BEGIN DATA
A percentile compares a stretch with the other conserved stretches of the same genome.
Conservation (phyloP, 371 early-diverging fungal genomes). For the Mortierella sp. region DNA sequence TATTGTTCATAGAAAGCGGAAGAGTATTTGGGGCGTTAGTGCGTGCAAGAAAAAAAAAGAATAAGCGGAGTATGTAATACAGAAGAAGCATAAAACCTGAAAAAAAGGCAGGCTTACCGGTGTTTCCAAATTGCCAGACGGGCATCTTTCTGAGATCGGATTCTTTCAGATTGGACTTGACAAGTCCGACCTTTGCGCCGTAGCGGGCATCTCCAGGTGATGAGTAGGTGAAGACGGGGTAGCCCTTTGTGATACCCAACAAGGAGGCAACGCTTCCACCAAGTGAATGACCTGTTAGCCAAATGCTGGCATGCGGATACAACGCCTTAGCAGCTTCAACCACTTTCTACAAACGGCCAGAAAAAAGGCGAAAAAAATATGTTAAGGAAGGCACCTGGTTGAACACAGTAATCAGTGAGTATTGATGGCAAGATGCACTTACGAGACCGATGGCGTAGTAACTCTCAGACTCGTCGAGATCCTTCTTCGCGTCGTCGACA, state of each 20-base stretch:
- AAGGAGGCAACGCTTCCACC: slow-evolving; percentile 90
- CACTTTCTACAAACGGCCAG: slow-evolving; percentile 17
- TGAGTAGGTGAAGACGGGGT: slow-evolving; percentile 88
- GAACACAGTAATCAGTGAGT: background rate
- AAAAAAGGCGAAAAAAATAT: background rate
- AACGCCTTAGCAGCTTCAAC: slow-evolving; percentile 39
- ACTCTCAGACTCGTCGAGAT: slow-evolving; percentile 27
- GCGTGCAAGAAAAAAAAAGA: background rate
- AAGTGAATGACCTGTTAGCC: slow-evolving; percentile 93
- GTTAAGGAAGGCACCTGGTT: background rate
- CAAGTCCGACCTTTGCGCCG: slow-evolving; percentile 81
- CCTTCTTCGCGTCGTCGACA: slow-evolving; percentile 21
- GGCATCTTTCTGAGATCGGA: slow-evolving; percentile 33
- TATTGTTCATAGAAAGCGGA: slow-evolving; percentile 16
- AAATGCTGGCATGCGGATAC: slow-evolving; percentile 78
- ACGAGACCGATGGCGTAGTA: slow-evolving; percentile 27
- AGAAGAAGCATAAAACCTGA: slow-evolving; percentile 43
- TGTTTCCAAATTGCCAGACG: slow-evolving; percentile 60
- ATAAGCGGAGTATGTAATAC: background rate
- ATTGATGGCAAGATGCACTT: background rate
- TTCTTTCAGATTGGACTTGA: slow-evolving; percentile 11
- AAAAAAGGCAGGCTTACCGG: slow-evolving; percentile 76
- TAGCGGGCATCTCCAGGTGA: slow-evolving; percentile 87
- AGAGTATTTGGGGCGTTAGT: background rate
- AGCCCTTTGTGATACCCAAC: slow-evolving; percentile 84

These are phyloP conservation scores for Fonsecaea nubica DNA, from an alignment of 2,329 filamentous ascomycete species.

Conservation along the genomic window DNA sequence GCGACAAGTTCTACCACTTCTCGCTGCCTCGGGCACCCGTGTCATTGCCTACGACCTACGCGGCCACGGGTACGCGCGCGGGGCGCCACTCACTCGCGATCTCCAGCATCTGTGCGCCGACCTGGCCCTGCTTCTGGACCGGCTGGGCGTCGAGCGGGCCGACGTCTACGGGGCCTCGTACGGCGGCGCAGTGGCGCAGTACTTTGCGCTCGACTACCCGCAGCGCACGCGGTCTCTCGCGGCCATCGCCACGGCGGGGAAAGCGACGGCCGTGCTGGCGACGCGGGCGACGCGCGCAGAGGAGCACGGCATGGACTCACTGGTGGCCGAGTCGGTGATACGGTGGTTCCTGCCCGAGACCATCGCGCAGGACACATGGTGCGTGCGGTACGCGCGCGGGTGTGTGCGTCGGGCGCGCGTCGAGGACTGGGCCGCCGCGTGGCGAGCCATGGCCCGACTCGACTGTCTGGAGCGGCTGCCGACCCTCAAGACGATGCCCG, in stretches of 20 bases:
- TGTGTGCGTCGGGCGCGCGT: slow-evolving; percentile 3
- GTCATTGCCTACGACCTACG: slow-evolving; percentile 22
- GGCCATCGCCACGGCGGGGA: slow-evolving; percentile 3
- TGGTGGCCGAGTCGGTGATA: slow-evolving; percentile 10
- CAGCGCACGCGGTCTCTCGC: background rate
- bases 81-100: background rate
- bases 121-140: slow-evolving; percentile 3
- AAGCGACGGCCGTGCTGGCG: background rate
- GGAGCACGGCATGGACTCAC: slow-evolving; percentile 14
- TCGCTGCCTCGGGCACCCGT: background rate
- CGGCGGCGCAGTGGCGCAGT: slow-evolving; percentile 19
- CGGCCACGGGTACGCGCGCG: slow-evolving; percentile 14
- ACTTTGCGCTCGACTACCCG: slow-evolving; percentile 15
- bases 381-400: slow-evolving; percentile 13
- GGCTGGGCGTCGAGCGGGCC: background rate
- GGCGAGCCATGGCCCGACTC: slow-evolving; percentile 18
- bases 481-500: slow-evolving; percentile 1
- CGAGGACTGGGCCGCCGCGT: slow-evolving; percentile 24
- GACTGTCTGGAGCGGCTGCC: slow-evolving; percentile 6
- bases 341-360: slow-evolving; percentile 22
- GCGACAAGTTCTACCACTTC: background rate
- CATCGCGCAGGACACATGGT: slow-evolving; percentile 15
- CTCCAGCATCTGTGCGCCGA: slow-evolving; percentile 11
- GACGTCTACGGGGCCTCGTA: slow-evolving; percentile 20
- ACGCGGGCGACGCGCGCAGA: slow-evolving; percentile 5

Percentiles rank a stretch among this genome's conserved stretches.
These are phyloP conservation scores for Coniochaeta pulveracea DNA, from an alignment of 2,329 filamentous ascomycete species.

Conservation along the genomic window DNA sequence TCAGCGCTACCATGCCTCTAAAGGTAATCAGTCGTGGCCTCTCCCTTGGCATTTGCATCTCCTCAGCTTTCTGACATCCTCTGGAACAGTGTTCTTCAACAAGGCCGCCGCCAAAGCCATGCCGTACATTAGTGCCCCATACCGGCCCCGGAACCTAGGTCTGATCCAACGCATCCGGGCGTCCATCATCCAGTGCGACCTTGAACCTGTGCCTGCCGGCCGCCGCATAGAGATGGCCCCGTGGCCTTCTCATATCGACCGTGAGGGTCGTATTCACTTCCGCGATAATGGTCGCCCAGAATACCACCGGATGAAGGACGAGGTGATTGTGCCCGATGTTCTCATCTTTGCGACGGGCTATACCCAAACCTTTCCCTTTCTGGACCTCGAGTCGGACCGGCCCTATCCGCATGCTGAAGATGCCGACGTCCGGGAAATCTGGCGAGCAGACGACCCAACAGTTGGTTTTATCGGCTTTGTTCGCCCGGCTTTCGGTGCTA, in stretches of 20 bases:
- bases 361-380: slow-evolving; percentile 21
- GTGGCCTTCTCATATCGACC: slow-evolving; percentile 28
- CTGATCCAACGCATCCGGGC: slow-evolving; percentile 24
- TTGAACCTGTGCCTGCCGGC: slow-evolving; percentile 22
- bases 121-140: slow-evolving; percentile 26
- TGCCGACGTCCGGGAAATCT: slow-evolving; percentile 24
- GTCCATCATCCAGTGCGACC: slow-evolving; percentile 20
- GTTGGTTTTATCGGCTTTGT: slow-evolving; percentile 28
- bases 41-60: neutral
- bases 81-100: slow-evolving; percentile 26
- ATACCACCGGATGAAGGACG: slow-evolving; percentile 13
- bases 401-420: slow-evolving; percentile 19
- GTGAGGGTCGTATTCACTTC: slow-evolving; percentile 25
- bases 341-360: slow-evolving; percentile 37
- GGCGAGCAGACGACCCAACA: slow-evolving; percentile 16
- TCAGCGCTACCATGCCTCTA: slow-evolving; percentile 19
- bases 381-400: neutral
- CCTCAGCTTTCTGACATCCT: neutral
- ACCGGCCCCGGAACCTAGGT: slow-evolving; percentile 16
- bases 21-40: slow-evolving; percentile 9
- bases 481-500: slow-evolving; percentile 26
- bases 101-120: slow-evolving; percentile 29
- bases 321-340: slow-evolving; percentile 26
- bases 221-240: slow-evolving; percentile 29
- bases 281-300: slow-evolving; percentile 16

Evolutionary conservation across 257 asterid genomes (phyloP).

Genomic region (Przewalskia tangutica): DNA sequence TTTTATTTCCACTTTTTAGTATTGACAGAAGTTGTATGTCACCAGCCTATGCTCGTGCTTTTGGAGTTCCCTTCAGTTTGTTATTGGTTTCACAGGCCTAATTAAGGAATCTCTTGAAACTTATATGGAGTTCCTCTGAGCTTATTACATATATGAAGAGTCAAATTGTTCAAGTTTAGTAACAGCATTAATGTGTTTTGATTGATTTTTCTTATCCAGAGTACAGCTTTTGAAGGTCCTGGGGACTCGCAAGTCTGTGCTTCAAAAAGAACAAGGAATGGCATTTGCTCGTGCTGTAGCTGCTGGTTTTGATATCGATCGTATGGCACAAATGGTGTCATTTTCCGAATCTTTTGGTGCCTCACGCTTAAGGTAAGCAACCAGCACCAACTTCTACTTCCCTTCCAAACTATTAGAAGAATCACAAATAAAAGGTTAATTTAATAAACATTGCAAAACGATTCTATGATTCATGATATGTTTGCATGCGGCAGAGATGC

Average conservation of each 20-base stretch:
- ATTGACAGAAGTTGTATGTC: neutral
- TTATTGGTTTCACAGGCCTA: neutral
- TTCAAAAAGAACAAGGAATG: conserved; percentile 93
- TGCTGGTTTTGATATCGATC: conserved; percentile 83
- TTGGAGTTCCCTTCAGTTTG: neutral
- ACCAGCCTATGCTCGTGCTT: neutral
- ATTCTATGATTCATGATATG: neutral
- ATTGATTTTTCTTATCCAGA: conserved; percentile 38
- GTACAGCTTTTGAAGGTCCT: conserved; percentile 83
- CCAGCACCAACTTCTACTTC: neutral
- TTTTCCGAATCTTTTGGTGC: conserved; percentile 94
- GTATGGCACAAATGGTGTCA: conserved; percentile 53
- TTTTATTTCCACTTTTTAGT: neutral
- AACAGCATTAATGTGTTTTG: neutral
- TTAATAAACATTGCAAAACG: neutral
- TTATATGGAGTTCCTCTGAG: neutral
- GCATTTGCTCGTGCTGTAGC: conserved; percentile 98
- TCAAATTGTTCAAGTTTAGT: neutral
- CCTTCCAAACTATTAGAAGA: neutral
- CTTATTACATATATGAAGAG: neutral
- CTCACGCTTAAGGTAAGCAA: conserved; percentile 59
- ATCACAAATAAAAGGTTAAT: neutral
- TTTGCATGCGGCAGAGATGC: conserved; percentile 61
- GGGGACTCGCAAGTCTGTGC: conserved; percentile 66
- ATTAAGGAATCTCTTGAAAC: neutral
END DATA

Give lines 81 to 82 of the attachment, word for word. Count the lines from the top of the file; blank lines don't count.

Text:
- bases 221-240: slow-evolving; percentile 29
- bases 281-300: slow-evolving; percentile 16